A fire in the Cerrado, October 2018. The area is one of the world's oldest and most diverse tropical ecosystems.

Can you tell me what is the lived experience of the struggle for life and the struggle of the indigenous peoples in this phase of the onslaught of the extractive industries, and now with Covid exacerbating the situation? What is happening?
During this pandemic we are making this effort to remain in our territories, in our houses, in our homes, but also at the same time, we have to challenge, to fight, because very far away in Brazil, in the Congress, they are negotiating our territories, our homes and our houses. During the pandemic, hundreds of indigenous people have died. But we have to think about how many people would die if we don’t fight. You have to think about the pandemic that is killing us, about the racism that is killing us, about the macro politics, about the colonisation, the absence of the state. It’s hard to tell which weapon is more dangerous, because we are getting killed by many different weapons.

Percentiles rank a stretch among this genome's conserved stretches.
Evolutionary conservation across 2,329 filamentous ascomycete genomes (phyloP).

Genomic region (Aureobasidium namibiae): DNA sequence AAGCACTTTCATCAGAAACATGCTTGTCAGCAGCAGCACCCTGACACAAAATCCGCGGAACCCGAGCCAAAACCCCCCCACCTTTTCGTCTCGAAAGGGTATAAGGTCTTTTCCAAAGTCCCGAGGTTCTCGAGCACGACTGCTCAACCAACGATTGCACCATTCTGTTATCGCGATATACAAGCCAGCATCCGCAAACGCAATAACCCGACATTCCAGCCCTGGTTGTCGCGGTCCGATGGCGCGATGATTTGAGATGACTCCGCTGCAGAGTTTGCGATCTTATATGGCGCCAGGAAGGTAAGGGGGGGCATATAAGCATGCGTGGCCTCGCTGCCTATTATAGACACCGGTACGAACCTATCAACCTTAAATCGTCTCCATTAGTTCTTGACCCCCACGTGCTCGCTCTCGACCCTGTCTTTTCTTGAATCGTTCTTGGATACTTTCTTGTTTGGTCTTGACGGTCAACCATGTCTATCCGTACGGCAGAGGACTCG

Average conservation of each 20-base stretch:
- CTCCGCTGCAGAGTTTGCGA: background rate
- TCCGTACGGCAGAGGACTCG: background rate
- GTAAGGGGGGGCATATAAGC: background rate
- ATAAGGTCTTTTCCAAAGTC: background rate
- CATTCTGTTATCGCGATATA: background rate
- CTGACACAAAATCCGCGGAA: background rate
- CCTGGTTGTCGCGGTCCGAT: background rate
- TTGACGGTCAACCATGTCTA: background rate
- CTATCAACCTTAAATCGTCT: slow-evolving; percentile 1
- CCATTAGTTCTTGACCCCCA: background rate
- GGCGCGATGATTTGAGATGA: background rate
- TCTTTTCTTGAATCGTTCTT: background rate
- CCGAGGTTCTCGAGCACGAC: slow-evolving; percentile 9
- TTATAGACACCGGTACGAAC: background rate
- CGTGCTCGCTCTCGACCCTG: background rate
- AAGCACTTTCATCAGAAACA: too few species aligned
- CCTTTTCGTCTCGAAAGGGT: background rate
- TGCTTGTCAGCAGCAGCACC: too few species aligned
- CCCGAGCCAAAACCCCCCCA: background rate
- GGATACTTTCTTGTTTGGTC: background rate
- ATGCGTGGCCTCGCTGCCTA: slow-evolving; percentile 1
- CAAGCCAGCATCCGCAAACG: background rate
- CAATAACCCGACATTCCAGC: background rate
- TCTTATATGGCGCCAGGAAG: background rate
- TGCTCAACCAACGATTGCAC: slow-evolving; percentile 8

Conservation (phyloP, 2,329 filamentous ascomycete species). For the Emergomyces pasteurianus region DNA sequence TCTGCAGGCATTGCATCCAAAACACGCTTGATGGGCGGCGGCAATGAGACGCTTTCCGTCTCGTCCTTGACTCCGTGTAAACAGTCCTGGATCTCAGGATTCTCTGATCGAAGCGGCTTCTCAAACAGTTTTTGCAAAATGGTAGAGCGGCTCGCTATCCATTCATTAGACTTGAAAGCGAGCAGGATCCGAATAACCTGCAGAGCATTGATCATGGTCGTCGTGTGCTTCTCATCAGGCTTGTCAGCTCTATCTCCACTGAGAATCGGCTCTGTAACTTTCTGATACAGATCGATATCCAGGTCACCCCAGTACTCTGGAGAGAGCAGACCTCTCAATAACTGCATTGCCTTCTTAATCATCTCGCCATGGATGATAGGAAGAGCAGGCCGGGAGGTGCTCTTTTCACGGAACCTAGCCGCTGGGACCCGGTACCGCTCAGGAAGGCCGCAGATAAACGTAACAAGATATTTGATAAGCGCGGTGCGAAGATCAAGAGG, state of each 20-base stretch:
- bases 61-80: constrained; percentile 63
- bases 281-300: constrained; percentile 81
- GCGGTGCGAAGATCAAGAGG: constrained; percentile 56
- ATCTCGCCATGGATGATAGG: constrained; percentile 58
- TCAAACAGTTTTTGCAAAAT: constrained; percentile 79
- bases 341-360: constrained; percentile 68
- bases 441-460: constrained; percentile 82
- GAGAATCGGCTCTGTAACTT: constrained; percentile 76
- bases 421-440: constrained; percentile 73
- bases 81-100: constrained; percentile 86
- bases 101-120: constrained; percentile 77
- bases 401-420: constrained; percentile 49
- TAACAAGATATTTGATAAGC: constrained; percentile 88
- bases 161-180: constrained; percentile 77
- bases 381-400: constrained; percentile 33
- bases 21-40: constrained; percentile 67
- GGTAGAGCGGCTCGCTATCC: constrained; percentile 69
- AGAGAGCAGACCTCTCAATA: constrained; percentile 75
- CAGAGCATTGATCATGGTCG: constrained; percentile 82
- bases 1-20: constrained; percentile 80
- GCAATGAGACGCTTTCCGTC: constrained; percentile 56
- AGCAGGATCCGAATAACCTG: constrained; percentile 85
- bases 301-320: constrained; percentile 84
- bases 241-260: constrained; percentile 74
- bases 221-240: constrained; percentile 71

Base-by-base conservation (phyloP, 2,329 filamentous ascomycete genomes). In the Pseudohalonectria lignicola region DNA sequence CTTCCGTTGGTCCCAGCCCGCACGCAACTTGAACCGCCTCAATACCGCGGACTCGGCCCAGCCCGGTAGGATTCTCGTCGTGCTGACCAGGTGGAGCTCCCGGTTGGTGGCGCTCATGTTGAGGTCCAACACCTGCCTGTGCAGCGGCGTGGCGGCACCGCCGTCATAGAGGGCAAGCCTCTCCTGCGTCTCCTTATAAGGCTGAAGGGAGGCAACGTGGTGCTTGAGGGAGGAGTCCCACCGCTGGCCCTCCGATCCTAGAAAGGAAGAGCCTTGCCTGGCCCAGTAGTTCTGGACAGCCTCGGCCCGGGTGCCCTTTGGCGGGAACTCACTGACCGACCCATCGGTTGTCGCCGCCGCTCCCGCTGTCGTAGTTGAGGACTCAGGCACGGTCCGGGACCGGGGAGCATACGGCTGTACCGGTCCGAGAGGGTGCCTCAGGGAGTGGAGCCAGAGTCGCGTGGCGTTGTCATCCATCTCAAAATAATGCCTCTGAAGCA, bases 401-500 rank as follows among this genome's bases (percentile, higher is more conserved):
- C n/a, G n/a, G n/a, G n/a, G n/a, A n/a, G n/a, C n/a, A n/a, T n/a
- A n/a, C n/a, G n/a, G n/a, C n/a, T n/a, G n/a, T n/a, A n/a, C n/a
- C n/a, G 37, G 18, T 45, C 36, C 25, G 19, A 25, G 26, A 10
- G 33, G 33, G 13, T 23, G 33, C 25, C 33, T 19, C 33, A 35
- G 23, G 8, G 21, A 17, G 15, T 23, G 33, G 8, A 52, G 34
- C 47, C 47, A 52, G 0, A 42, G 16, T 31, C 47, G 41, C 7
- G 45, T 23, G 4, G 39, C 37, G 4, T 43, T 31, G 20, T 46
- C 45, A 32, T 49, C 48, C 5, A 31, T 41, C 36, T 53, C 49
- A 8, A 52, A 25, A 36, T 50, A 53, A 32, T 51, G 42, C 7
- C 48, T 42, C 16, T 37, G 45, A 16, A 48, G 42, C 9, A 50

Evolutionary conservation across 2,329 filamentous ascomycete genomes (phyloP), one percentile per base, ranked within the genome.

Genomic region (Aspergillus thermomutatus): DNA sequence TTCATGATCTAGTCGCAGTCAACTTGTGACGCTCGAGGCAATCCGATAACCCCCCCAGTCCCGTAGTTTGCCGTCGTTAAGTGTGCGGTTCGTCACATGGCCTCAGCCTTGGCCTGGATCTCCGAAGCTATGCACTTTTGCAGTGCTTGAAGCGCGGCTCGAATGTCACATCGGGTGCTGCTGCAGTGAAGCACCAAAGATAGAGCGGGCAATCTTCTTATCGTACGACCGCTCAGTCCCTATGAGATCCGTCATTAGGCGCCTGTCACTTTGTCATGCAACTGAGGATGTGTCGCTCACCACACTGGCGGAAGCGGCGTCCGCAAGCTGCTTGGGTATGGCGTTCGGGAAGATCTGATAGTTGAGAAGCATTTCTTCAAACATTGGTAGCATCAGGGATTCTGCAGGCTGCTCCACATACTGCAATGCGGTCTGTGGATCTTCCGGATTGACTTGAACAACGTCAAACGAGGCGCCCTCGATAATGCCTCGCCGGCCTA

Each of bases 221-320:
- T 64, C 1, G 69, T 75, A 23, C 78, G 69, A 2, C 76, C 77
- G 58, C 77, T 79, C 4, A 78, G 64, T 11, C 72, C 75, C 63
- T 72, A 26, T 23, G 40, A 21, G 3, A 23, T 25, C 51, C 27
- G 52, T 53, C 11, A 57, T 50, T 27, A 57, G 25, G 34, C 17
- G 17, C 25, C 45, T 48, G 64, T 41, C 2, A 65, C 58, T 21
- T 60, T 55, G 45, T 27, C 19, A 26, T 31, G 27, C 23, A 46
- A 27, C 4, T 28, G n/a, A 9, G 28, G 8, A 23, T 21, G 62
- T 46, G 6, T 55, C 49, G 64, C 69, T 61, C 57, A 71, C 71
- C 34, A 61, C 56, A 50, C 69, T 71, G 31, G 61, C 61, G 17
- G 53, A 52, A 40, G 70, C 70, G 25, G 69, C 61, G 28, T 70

It appears very clear that President Jair Bolsonaro has weaponised Covid against indigenous peoples. Can you talk a little bit about this?

Indigenous peoples in Brazil, they are 1% of the general population, but they’re almost 9% of the victims of Covid-19. When people say that Covid-19 doesn’t choose class or race or gender, it’s kind of a lie, because the state, they choose who will die. The government, it can justify all of this, saying that it’s just a disease, it’s a fatality. When an elder, when an important leader of indigenous peoples dies, a part of us also dies with them. It’s like the ancestors and the elders, they’re the hands that hold the rattles when you’re singing. It doesn’t matter if I stay alive, a part of me, or some parts of me have died in this pandemic.